1-20 of 28 Search Results for

Hooke

Follow your search
Access your saved searches in your account

Would you like to receive an alert when new items match your search?
×Close Modal
Sort by
Journal Article
Eighteenth-Century Life (1 January 2019) 43 (1): 50–75.
Published: 01 January 2019
...Rachel Mann Through the figures of Jane Barker, a gentlewoman who lived from 1652 to 1732, and whose work was both circulated in manuscripts as well as print, and Robert Hooke, curator to the Royal Society, this essay shows that experimental science and manuscript culture were premised on a...
Journal Article
Eighteenth-Century Life (1 April 2008) 32 (2): 120–137.
Published: 01 April 2008
... tradesmen to be elected.12 Robert Hooke, though more famous, has something in common with Moxon, whom he knew well. Both worked closely with scientific instru- ments, and both were separated by their work from the leisured gentlemen Crusoe’s Hand     1 2 3...
Journal Article
Eighteenth-Century Life (1 September 2010) 34 (3): 51–54.
Published: 01 September 2010
... rags and hung them on hooks on the wall so that the nurses could go about their daily work without the burden of their charges.” By the nineteenth century a revolution in child rearing had taken place, according to Popiel, and “Jean-­Jacques Rous- seau’s work drove this shift in perception” (5...
Journal Article
Eighteenth-Century Life (1 January 2013) 37 (1): 125–128.
Published: 01 January 2013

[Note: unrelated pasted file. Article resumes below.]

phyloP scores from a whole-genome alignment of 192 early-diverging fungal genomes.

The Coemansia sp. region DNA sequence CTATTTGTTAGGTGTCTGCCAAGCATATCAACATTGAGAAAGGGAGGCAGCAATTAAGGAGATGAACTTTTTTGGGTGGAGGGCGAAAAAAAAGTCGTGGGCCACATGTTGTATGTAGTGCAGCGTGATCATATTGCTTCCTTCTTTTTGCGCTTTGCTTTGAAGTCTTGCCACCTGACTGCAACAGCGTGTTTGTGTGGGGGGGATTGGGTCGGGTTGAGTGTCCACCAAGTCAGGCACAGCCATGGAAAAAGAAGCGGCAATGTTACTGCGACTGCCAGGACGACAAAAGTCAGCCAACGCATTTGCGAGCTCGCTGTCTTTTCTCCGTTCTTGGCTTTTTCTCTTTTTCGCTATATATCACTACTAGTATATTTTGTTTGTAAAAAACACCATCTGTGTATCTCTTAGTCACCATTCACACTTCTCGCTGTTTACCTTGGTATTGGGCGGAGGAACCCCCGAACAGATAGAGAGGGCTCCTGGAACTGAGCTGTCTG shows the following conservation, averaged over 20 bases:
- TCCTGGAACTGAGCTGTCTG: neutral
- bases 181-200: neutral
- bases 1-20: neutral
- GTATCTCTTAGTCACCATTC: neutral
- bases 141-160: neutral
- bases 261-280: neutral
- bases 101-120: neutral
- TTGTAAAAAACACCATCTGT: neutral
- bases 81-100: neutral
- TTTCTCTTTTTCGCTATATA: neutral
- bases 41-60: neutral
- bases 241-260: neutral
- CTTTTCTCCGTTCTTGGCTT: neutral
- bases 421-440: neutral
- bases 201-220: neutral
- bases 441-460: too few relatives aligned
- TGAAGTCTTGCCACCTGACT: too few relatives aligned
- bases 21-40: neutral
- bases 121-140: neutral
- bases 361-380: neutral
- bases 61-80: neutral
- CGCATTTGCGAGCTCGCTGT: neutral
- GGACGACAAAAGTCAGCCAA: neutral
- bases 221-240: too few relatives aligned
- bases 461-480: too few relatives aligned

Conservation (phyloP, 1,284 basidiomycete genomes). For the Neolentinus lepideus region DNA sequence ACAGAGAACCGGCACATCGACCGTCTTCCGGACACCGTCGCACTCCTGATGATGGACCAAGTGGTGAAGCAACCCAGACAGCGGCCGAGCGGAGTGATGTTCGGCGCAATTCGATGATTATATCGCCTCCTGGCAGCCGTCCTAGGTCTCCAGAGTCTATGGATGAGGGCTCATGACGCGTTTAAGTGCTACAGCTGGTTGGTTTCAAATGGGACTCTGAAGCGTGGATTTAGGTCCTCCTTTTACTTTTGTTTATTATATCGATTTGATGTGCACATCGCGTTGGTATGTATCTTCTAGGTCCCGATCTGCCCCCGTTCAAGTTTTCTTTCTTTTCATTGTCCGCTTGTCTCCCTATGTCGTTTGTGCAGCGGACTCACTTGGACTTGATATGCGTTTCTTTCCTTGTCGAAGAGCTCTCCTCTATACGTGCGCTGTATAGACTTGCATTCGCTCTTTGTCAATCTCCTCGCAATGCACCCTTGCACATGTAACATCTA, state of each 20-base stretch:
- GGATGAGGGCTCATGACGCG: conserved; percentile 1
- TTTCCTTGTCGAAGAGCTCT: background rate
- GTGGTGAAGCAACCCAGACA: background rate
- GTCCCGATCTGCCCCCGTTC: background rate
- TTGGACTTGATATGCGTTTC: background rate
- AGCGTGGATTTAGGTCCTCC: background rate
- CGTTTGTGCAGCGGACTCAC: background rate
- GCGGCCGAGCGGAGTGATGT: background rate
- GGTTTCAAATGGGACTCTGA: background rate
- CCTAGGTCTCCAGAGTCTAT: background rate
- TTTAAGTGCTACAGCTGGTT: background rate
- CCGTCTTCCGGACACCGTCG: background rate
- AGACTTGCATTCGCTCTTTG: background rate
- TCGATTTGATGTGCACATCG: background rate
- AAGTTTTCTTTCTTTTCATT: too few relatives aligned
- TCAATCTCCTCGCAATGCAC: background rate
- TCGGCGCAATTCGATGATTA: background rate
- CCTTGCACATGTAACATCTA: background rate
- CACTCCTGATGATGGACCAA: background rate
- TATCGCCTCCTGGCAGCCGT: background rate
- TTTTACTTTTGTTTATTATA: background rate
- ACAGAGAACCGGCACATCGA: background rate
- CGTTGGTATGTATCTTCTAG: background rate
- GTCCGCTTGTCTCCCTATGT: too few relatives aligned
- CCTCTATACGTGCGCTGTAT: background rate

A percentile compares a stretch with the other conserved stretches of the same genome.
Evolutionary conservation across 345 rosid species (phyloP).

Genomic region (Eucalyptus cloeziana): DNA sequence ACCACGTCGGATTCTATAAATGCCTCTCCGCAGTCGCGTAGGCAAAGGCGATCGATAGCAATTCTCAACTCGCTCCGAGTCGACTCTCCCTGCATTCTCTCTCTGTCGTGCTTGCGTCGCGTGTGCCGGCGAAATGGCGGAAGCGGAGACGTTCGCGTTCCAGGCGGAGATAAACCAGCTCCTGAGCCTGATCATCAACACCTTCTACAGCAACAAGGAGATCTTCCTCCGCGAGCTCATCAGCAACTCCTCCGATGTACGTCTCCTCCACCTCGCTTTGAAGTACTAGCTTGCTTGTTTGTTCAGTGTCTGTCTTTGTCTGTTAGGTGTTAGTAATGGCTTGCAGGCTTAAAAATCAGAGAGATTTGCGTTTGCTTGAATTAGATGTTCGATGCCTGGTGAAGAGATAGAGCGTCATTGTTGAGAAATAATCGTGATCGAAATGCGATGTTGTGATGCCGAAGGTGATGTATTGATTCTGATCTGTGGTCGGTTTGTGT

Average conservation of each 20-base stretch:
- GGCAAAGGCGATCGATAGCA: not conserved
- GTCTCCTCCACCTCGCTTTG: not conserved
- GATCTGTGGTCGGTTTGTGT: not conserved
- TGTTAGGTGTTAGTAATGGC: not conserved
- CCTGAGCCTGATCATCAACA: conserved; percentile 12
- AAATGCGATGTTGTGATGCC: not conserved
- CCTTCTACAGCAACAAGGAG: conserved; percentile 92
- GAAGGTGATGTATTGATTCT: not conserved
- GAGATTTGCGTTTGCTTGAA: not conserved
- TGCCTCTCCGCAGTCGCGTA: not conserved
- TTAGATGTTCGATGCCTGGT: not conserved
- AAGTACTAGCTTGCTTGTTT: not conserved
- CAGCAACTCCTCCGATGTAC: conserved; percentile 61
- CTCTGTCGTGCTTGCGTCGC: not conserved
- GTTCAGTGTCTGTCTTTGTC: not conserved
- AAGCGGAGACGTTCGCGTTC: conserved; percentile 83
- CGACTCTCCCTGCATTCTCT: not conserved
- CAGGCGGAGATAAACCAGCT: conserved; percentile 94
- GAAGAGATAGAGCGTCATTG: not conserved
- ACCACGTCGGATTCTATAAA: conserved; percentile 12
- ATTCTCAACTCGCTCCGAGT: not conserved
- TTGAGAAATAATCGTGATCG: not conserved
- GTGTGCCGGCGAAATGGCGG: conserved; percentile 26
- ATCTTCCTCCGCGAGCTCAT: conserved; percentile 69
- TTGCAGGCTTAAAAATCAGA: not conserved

... hundreds of comments on small points in the text and figured out that the neglected letter digamma with the consonantal sound “w” is active in many lines that other- wise present problems of scansion. Bentley’s “hook,” as Pope calls the digamma in the Dunciad, may be Bentley’s most infamous brand...
Journal Article
Eighteenth-Century Life (1 January 2018) 42 (1): 124–129.
Published: 01 January 2018
... eighteenth-centuryists would expect, such as Robert Hooke and Horace Walpole, as well as in more idiosyncratic figures like John Woodward and Laetitia Pilkington, as well as figures at home in eighteenth-century studies, if not typically thought of as collectors (John Mil- ton) or even writers...
Journal Article
Eighteenth-Century Life (1 September 2008) 32 (3): 181–188.
Published: 01 September 2008
... Honesty (in politics), 7, 20, 38, 41, 48, George, prince of Denmark, 71; 65, 71 proposed as captain-general of the Hook, Henry, 77 Dutch forces, 30; inspects fleet at Hooper, George, Dean of Canterbury, 52 Portsmouth, 31 Horace (Quintus Horatius Flaccus...
Journal Article
Eighteenth-Century Life (1 September 2013) 37 (3): 29–54.
Published: 01 September 2013
..., more broadly, in knowledge production) that were occurring in the early eighteenth century. Dampier published New Voy- age at a time when the Royal Society was attempting to implement a new standard for scientific travel writing, and when the society was, as Robert Hooke explains in 1681, hungry...
Journal Article
Eighteenth-Century Life (1 January 2006) 30 (1): 1–24.
Published: 01 January 2006
... number of commentators have wondered about this unlikely — not to say unholy — alliance between critics equally wedded to and hostile towards notions of a Scottish cultural identity in the eighteenth century. As early as 1984 Andrew Hook wondered whether regarding The Poems of Ossian as a source...
Journal Article
Eighteenth-Century Life (1 September 2010) 34 (3): 114–123.
Published: 01 September 2010
... writers of scientific experi- mentalism and their literary contemporaries and respondents, namely Hooke, Boyle, Swift, Evelyn, and Pepys. Chapter 2 journeys through consonant if not identical spaces, revealing the direction of the entire book by emphasizing the intersection between the visual...